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Research Papers

Impact of the Lattice Angle on the Effective Properties of the Octet-Truss Lattice Structure

[+] Author and Article Information
Mohamed Abdelhamid

Department of Mechanical Engineering,
Lassonde School of Engineering,
York University,
4700 Keele Street,
Toronto, ON M3J 1P3, Canada
e-mail: mahamid@yorku.ca

Aleksander Czekanski

Department of Mechanical Engineering,
Lassonde School of Engineering,
York University,
4700 Keele Street,
Toronto, ON M3J 1P3, Canada
e-mail: alex.czekanski@lassonde.yorku.ca

1Corresponding author.

Contributed by the Materials Division of ASME for publication in the JOURNAL OF ENGINEERING MATERIALS AND TECHNOLOGY. Manuscript received October 1, 2017; final manuscript received May 23, 2018; published online June 22, 2018. Assoc. Editor: Huiling Duan.

J. Eng. Mater. Technol 140(4), 041010 (Jun 22, 2018) (11 pages) Paper No: MATS-17-1287; doi: 10.1115/1.4040409 History: Received October 01, 2017; Revised May 23, 2018

Cellular materials are found extensively in nature, such as wood, honeycomb, butterfly wings, and foam-like structures like trabecular bone and sponge. This class of materials proves to be structurally efficient by combining low weight with superior mechanical properties. Recent studies have shown that there are coupling relations between the mechanical properties of cellular materials and their relative density. Due to its favorable stretching‐dominated behavior, continuum models of the octet‐truss were developed to describe its effective mechanical properties. However, previous studies were only performed for the cubic symmetry case, where the lattice angle θ=45 deg. In this work, we study the impact of the lattice angle on the effective properties of the octet-truss: namely, the relative density, effective stiffness, and effective strength. The relative density formula is extended to account for different lattice angles up to a higher-order of approximation. Tensor transformations are utilized to obtain relations of the effective elastic and shear moduli, and Poisson's ratio at different lattice angles. Analytical formulas are developed to obtain the loading direction and value of the maximum and minimum specific elastic moduli at different lattice angles. In addition, tridimensional polar representations of the macroscopic strength of the octet‐truss are analyzed for different lattice angles. Finally, collapse surfaces for plastic yielding and elastic buckling are investigated for different loading combinations at different lattice angles. It has been found that lattice angles lower than 45 deg result in higher maximum values of specific effective elastic moduli, shear moduli, and strength.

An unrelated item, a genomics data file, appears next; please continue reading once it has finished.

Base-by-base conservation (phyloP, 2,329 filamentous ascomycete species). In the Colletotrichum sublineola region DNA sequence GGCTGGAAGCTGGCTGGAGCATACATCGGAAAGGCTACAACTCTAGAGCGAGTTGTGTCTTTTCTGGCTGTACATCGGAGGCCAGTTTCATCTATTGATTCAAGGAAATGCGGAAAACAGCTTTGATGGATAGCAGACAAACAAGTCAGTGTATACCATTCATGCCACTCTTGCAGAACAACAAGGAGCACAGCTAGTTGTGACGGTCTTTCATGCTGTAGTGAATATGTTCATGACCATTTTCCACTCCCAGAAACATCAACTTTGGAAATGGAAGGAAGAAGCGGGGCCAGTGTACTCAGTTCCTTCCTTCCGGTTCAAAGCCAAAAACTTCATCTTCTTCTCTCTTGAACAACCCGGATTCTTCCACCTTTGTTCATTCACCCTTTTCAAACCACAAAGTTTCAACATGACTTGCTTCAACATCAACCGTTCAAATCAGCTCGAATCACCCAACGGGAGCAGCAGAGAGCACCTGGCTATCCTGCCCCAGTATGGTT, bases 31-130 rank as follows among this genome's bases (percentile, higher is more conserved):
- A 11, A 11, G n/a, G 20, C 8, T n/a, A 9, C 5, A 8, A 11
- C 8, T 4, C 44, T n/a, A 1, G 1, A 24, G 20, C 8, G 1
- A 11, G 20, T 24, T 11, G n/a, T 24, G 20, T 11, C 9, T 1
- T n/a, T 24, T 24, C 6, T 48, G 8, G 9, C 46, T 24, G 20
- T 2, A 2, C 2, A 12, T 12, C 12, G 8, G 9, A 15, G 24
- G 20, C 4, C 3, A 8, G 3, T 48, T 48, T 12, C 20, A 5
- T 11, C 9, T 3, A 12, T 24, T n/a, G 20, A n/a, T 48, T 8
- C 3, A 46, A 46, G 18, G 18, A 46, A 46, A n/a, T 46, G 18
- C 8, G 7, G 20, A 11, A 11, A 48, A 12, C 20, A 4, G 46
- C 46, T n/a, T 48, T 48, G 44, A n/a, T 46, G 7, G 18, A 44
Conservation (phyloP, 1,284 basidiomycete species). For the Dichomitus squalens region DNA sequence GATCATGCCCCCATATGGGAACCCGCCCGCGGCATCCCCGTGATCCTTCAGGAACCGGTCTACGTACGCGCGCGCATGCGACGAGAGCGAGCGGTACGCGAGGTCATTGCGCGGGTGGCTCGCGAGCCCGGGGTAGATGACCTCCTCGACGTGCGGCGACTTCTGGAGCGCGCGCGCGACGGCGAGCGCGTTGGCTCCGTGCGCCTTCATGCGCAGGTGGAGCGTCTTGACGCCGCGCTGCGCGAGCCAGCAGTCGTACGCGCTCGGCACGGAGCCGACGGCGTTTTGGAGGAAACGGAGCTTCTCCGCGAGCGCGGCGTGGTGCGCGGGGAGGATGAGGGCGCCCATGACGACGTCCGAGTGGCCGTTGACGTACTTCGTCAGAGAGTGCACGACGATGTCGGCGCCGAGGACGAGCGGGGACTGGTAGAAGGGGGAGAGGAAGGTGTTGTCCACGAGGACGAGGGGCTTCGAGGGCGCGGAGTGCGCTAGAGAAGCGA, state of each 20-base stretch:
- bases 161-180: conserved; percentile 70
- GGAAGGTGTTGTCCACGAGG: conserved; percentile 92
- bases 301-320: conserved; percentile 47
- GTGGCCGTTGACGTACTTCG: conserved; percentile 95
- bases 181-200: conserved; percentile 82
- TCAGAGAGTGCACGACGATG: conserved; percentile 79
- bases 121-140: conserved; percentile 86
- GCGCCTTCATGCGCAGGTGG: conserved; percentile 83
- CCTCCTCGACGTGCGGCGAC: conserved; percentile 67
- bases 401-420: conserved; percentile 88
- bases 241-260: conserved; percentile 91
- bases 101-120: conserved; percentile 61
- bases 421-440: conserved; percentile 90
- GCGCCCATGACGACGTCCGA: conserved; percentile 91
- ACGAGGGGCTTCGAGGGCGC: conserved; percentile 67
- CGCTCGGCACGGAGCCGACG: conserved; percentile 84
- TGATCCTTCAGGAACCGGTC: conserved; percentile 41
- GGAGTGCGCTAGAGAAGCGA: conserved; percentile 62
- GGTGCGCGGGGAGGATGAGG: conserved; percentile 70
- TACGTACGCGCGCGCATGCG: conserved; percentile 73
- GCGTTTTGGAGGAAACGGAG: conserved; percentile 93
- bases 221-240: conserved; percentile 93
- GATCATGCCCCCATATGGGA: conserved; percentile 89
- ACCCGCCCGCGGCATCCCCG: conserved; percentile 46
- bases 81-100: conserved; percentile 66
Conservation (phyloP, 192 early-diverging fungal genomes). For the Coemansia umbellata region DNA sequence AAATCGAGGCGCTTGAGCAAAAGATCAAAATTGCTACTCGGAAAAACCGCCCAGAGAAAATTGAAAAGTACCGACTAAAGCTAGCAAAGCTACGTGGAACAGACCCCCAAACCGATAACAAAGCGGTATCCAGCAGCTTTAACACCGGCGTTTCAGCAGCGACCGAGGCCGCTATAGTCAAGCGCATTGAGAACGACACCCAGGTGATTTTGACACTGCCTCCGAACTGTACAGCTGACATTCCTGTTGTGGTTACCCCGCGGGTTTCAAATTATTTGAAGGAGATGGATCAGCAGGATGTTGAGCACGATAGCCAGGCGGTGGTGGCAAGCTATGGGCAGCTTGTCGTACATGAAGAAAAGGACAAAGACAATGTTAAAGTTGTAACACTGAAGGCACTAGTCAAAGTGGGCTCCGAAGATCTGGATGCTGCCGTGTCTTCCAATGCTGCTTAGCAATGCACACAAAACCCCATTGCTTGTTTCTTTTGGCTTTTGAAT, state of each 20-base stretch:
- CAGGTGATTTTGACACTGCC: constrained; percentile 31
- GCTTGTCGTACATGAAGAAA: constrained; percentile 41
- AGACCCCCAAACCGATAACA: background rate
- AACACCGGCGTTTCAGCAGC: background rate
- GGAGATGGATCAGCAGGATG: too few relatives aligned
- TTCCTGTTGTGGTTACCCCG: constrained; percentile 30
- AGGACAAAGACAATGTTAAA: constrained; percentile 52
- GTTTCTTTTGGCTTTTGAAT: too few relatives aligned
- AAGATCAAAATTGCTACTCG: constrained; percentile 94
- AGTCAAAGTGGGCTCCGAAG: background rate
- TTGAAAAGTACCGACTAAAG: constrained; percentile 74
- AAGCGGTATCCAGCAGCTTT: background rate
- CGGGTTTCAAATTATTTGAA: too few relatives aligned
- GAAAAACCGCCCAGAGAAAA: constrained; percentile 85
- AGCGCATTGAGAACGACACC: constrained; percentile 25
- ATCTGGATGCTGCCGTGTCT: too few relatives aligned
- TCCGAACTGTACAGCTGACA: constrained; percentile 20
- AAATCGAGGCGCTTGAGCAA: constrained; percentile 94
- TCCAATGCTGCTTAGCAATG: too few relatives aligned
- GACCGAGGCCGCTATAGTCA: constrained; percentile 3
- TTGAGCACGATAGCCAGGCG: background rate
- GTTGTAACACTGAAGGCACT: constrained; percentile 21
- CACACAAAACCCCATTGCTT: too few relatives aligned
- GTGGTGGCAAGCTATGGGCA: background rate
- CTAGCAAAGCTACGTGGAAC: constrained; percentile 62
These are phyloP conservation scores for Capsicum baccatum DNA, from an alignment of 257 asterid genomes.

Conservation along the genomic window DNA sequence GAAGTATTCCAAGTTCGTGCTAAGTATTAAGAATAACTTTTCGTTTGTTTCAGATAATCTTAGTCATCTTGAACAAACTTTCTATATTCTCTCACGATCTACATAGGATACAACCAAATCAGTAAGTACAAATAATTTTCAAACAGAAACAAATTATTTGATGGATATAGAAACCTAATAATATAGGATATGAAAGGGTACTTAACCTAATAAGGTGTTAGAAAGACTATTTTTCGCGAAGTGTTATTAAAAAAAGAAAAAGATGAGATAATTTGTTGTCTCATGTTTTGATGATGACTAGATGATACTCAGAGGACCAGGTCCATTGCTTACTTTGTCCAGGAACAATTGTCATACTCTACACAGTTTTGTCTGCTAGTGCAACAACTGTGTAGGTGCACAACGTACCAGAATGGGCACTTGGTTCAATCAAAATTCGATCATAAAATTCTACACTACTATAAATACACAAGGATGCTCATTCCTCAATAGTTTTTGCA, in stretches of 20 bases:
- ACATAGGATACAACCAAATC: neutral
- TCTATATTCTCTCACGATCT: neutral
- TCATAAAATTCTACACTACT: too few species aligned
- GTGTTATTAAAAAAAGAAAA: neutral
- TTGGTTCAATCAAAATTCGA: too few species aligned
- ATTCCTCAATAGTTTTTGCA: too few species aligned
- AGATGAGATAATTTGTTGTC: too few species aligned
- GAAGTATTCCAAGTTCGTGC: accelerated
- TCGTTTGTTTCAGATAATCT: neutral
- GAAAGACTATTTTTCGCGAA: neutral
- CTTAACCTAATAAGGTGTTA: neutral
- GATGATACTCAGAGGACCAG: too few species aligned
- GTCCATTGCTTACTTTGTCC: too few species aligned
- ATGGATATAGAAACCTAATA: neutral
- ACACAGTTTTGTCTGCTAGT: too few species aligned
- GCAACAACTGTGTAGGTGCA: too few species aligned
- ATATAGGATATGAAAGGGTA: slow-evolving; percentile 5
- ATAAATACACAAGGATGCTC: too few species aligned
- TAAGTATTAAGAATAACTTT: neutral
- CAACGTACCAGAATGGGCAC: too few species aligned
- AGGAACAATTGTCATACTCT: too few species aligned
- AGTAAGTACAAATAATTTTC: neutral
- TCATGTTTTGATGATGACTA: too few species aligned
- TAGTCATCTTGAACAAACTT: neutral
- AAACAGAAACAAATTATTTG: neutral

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Figures

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Fig. 2

A comparison between relative density values using Eq.(1) versus computer-aided design (CAD)-extracted values at different lattice angles

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Fig. 1

The octet-truss unit cell with the tetrahedron substructure geometry (shown in darker color) and the transformation coordinate systems (numbers shown identify the six tetrahedron truss members)

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Fig. 3

Tridimensional polar representations of the effective specific elastic modulus for different lattice angles: (a) orientation of the octet-truss, (b), (c), and (d) represent the specific stiffness for θ=40 deg,45 deg, and 50  deg, respectively

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Fig. 7

Tridimensional polar representations of the effective specific strength for different lattice angles: (a) orientation of the octet-truss, ((b), (c), and (d)) represent the specific strength for θ=40 deg,45 deg,and  50  deg, respectively

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Fig. 4

Behavior of  cos α2 against the lattice angle θ

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Fig. 5

Specific stiffness and percentage relative density of the octet-truss lattice with respect to the lattice angle θ for two aspect ratios r/L=0.07 and 0.14

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Fig. 8

Collapse surface of the octet-truss due to plastic yielding in (σ¯xz,σ¯zz) space (a) and (σ¯xx,σ¯yy) space (b) in specific strength formulation at an aspect ratio of r/L=0.14

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Fig. 6

Three-dimensional Cartesian representations of the transformed specific shear moduli for θ=45 deg

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Fig. 9

Collapse surface of the octet-truss due to elastic buckling in (σ¯xz,σ¯zz) space at an aspect ratio of r/L=0.14 and a yield strain of εy=0.1 (a) and εy=0.05 (b)

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Fig. 10

Collapse surface of the octet-truss due to elastic buckling in (σ¯xx,σ¯yy) space at an aspect ratio of r/L=0.14 and a yield strain of εy=0.1 (a) and εy=0.05 (b)

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